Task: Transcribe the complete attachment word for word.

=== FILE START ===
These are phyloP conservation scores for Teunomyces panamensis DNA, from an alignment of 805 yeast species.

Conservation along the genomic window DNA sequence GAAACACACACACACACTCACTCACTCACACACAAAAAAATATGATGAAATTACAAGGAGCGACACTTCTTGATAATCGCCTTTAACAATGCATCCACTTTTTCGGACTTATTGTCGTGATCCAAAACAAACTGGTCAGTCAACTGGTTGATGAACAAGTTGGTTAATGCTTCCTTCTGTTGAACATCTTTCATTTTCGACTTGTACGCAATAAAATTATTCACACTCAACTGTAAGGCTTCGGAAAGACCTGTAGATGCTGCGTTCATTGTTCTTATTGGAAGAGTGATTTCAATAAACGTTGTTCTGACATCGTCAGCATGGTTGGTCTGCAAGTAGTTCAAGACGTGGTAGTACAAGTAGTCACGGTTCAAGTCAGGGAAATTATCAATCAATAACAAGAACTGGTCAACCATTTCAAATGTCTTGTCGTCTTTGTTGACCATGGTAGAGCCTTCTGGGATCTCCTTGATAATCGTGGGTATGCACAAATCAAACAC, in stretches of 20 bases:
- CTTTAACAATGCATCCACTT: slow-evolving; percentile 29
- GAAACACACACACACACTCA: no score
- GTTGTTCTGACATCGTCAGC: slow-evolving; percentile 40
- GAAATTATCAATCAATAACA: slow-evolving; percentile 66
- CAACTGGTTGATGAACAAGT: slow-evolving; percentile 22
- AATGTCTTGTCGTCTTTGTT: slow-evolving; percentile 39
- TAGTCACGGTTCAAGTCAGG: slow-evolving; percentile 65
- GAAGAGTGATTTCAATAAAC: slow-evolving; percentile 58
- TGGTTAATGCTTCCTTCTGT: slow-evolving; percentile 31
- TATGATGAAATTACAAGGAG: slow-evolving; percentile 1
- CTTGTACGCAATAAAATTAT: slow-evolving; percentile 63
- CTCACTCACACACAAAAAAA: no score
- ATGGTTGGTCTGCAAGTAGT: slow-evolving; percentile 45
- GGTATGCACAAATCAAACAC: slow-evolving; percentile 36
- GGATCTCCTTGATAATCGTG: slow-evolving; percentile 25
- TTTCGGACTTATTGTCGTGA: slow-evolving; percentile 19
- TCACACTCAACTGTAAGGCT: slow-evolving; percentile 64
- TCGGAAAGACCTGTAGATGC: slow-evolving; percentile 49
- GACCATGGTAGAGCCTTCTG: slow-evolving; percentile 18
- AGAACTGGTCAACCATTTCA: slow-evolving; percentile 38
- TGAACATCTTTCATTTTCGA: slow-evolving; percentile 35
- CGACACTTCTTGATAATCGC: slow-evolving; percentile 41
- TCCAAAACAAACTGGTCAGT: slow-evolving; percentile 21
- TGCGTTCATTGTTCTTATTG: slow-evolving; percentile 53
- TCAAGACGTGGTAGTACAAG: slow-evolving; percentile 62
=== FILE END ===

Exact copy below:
These are phyloP conservation scores for Teunomyces panamensis DNA, from an alignment of 805 yeast species.

Conservation along the genomic window DNA sequence GAAACACACACACACACTCACTCACTCACACACAAAAAAATATGATGAAATTACAAGGAGCGACACTTCTTGATAATCGCCTTTAACAATGCATCCACTTTTTCGGACTTATTGTCGTGATCCAAAACAAACTGGTCAGTCAACTGGTTGATGAACAAGTTGGTTAATGCTTCCTTCTGTTGAACATCTTTCATTTTCGACTTGTACGCAATAAAATTATTCACACTCAACTGTAAGGCTTCGGAAAGACCTGTAGATGCTGCGTTCATTGTTCTTATTGGAAGAGTGATTTCAATAAACGTTGTTCTGACATCGTCAGCATGGTTGGTCTGCAAGTAGTTCAAGACGTGGTAGTACAAGTAGTCACGGTTCAAGTCAGGGAAATTATCAATCAATAACAAGAACTGGTCAACCATTTCAAATGTCTTGTCGTCTTTGTTGACCATGGTAGAGCCTTCTGGGATCTCCTTGATAATCGTGGGTATGCACAAATCAAACAC, in stretches of 20 bases:
- CTTTAACAATGCATCCACTT: slow-evolving; percentile 29
- GAAACACACACACACACTCA: no score
- GTTGTTCTGACATCGTCAGC: slow-evolving; percentile 40
- GAAATTATCAATCAATAACA: slow-evolving; percentile 66
- CAACTGGTTGATGAACAAGT: slow-evolving; percentile 22
- AATGTCTTGTCGTCTTTGTT: slow-evolving; percentile 39
- TAGTCACGGTTCAAGTCAGG: slow-evolving; percentile 65
- GAAGAGTGATTTCAATAAAC: slow-evolving; percentile 58
- TGGTTAATGCTTCCTTCTGT: slow-evolving; percentile 31
- TATGATGAAATTACAAGGAG: slow-evolving; percentile 1
- CTTGTACGCAATAAAATTAT: slow-evolving; percentile 63
- CTCACTCACACACAAAAAAA: no score
- ATGGTTGGTCTGCAAGTAGT: slow-evolving; percentile 45
- GGTATGCACAAATCAAACAC: slow-evolving; percentile 36
- GGATCTCCTTGATAATCGTG: slow-evolving; percentile 25
- TTTCGGACTTATTGTCGTGA: slow-evolving; percentile 19
- TCACACTCAACTGTAAGGCT: slow-evolving; percentile 64
- TCGGAAAGACCTGTAGATGC: slow-evolving; percentile 49
- GACCATGGTAGAGCCTTCTG: slow-evolving; percentile 18
- AGAACTGGTCAACCATTTCA: slow-evolving; percentile 38
- TGAACATCTTTCATTTTCGA: slow-evolving; percentile 35
- CGACACTTCTTGATAATCGC: slow-evolving; percentile 41
- TCCAAAACAAACTGGTCAGT: slow-evolving; percentile 21
- TGCGTTCATTGTTCTTATTG: slow-evolving; percentile 53
- TCAAGACGTGGTAGTACAAG: slow-evolving; percentile 62